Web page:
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Geoff Lovell and Mike Lauder

Context:

Anecdotal evidence suggests a relationship between strength imbalances and injury incidence.

Objective:

To examine the relationship between bilateral strength imbalance and incidence of injury.

Participants and Design:

Thirty national- or international-standard flatwater kayakers were classified as noninjured, trunk injured, or upper-limb injured based on the number of days lost from training over the last 6 months. Bilateral strength imbalance was measured using a kayak ergometer, producing data for peak force and force impulse for each side of each stroke. Bilateral strength imbalance was then compared between the noninjured, trunk-injured, and upper-limb-injured groups by means of 2 one-way ANOVAs. No participants reported training days lost through lower-limb injury.

Results:

A significantly elevated bilateral peak-force strength imbalance was observed between the upper-limb-injured and the noninjured groups.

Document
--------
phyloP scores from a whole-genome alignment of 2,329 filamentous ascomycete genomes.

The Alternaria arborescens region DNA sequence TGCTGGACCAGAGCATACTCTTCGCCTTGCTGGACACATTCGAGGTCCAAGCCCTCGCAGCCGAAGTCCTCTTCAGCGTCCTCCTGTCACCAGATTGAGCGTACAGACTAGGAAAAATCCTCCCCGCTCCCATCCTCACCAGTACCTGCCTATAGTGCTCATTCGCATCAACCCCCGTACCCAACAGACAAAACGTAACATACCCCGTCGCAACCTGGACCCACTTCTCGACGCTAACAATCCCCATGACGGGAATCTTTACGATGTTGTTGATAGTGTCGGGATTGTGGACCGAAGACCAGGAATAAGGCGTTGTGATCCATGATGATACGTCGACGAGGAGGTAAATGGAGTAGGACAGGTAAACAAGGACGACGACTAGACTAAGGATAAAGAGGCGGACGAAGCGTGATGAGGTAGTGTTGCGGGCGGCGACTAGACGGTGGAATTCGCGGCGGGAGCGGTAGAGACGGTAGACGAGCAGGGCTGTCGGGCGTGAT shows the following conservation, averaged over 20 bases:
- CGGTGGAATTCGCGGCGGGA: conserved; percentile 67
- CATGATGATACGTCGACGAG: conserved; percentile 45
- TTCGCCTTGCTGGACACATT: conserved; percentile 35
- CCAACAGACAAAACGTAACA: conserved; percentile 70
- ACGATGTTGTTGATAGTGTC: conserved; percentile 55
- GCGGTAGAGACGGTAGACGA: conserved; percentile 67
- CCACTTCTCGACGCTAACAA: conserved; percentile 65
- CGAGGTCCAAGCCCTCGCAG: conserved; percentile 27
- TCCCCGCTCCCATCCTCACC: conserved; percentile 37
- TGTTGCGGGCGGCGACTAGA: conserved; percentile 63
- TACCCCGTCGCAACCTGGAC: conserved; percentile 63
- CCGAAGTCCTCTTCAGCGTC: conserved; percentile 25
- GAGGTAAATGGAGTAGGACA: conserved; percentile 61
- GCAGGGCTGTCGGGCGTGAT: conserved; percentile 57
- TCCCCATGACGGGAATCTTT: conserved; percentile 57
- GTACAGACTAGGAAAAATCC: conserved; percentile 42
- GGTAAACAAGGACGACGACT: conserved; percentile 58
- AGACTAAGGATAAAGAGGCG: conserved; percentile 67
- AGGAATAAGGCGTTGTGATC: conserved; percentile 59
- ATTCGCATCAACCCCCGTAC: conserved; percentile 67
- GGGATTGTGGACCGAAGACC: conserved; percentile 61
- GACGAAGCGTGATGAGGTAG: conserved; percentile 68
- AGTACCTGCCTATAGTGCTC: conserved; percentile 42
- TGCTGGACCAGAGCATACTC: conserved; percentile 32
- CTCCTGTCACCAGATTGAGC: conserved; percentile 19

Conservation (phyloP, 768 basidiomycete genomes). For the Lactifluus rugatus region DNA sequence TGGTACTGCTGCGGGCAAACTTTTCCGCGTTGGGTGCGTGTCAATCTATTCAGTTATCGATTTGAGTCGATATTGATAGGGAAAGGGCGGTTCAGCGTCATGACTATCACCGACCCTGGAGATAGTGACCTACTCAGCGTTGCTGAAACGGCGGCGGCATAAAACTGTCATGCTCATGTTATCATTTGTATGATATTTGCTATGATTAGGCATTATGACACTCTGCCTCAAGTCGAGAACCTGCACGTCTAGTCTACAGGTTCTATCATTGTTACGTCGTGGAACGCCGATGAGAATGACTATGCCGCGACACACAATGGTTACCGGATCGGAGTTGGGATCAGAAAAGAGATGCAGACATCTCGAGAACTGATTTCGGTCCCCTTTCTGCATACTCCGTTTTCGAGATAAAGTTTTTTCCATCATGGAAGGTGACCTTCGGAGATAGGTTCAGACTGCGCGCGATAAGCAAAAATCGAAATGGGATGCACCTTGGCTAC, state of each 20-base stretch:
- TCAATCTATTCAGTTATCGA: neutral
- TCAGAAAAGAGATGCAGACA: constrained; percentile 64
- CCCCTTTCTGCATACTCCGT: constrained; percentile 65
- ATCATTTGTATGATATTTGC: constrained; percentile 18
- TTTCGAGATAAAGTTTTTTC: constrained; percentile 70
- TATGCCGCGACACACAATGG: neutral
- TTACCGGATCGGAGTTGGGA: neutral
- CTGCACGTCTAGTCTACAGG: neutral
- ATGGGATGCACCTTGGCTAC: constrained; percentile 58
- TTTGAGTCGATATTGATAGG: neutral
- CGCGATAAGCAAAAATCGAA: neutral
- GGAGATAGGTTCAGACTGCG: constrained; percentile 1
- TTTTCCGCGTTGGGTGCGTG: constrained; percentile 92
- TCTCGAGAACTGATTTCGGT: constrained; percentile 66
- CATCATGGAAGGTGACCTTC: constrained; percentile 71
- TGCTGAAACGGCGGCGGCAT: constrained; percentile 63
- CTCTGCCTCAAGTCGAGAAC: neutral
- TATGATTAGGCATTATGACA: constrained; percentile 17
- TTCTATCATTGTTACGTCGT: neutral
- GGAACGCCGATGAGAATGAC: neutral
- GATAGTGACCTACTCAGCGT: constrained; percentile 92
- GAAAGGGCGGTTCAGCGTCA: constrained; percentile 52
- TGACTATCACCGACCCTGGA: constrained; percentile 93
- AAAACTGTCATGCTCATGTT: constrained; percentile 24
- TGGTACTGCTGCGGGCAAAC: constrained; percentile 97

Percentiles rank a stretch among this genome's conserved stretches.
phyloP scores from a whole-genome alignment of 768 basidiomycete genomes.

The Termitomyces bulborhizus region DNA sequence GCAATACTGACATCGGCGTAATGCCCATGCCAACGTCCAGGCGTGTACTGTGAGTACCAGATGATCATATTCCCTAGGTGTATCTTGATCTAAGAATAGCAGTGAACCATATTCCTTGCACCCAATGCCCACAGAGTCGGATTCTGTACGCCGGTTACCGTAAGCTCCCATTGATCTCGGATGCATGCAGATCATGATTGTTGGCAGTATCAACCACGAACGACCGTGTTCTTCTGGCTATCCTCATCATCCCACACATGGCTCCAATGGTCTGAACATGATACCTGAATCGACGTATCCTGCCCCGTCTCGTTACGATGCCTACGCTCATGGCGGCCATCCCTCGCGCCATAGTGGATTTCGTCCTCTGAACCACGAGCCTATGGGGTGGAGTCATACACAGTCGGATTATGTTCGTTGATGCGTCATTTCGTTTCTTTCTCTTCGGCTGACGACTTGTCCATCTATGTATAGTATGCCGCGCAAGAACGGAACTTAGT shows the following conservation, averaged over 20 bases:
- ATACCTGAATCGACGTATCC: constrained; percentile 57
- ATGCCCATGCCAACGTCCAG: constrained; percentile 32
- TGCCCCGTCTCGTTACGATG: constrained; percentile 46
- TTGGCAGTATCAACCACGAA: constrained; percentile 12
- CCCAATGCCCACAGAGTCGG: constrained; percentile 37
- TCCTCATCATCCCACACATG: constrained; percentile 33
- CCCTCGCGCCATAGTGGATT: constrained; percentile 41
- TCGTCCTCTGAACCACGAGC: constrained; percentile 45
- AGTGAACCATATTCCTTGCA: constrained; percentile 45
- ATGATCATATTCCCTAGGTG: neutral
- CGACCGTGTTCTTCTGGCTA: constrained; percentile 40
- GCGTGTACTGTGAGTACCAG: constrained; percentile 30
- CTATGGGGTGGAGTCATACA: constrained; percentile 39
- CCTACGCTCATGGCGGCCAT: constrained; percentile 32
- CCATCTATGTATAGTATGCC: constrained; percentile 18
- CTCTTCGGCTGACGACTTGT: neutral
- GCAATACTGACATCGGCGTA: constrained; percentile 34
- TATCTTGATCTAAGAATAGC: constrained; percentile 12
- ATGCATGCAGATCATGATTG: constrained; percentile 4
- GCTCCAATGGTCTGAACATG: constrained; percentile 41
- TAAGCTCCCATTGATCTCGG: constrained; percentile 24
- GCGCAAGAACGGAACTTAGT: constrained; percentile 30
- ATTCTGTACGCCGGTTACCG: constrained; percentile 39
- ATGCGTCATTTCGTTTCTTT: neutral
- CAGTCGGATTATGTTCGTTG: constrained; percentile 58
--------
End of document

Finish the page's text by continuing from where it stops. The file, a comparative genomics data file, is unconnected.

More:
Conclusion:

These data support the existence of a relationship between strength imbalance and incidence of injury.

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Jason Lake, Mike Lauder, Neal Smith and Kathleen Shorter

This study compared differences between ballistic jump squat (B) and nonballistic back squat (NB) force, velocity, power, and relative acceleration duration, and the effect that the method used to identify the positive lifting phase had on these parameters. Ground reaction force and barbell kinematics were recorded from 30 resistance trained men during B and NB performance with 45% 1RM. Force, velocity, and power was averaged over positive lifting phases identified using the traditional peak barbell displacement (PD) and positive impulse method. No significant differences were found between B and NB mean force, and mean power, but B mean velocity was 14% greater than the NB equivalent. Positive impulse mean force was 24% greater than PD mean force, and B relative acceleration duration was 8.6% greater than the NB equivalent when PD was used to identify the end of the positive lifting phase. These results challenge common perceptions of B superiority for power development.